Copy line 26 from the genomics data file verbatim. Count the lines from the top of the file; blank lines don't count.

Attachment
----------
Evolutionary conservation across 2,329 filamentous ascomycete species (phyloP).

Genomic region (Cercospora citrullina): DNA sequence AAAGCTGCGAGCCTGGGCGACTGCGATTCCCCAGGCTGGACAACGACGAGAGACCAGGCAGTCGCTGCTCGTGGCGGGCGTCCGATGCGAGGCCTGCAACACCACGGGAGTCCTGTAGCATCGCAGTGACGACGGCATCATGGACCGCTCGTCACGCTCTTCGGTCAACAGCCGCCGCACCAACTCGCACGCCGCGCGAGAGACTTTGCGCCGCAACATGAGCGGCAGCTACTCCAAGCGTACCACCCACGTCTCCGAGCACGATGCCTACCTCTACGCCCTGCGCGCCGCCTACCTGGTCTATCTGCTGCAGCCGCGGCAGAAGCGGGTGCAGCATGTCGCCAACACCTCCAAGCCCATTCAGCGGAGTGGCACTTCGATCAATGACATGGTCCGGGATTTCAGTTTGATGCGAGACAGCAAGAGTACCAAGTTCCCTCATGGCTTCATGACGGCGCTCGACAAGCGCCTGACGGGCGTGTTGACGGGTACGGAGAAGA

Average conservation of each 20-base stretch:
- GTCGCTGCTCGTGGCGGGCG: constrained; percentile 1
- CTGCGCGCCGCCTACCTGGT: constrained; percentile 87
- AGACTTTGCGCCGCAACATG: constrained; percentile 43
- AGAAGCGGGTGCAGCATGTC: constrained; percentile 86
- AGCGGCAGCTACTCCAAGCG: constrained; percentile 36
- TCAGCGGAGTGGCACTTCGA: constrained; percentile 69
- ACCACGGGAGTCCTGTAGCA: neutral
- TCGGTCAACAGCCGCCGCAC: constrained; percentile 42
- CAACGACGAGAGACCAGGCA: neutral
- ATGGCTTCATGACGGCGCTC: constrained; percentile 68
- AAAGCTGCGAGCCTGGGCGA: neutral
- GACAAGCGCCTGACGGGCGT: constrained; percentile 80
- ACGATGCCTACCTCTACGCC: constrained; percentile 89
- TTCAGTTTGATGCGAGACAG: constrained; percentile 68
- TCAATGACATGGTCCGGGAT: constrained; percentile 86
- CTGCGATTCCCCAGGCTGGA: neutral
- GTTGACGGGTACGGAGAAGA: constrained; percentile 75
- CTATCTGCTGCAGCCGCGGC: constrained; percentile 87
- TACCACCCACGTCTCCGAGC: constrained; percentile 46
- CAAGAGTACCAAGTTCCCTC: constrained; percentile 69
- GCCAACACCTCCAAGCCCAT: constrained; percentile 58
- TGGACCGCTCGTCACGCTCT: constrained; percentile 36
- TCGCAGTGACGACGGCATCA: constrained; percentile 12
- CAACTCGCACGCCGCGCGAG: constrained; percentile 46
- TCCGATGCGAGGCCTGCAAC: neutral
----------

- TCGCAGTGACGACGGCATCA: constrained; percentile 12